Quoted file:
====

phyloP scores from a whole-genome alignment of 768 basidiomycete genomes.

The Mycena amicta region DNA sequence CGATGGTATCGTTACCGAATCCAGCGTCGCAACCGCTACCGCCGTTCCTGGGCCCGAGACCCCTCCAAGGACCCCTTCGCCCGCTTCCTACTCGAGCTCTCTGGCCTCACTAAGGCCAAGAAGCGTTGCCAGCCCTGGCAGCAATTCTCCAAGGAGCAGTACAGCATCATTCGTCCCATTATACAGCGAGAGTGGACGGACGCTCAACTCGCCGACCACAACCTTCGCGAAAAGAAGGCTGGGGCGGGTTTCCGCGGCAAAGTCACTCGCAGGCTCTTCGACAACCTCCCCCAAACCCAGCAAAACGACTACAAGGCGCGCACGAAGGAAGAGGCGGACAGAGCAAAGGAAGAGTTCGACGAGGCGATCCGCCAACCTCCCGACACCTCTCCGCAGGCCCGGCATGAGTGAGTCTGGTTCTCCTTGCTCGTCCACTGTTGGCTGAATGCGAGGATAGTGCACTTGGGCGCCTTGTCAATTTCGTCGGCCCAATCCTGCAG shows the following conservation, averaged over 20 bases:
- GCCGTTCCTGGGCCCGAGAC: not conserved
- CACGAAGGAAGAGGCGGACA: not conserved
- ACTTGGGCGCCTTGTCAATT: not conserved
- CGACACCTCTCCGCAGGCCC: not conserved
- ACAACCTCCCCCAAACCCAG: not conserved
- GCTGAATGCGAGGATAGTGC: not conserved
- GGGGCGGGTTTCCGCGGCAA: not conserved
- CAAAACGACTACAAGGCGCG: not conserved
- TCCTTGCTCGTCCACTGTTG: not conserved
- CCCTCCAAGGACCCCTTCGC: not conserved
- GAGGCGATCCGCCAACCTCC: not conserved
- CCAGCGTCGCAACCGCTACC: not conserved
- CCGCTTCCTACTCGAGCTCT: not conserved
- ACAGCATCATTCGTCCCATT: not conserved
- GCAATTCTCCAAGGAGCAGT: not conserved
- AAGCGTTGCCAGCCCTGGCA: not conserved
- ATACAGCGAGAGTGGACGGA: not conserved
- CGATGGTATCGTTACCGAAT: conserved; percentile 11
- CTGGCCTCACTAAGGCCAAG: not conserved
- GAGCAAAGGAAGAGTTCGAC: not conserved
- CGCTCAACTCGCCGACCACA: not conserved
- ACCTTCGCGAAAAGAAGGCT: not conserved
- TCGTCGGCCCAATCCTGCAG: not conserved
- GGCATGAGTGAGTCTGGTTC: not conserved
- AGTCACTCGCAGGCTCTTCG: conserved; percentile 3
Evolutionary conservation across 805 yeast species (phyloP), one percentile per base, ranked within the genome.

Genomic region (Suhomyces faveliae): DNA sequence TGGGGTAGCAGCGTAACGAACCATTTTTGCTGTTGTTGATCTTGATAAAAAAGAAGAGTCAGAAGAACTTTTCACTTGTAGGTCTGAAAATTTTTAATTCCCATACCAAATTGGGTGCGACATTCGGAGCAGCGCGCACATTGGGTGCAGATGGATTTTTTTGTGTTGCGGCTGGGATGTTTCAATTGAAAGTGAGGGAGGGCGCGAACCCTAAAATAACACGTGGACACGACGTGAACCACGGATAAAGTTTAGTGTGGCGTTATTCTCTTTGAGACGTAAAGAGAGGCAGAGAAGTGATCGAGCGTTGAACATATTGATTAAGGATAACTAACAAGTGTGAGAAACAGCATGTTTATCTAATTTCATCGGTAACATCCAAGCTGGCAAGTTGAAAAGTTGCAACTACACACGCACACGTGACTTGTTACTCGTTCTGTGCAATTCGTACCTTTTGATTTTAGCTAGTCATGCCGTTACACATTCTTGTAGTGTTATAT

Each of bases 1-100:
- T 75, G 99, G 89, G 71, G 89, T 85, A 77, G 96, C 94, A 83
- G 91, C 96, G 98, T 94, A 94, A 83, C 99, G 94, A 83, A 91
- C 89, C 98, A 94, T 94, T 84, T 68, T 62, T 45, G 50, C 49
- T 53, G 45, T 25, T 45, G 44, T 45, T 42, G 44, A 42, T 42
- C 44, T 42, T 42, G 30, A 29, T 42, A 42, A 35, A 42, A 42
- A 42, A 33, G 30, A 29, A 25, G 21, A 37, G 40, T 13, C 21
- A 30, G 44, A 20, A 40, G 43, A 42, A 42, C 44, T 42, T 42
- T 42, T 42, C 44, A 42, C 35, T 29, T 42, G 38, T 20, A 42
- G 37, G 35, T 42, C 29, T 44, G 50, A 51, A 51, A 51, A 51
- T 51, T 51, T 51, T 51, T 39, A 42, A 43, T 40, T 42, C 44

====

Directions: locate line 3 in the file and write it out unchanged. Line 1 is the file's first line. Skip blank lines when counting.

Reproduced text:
- GCCGTTCCTGGGCCCGAGAC: not conserved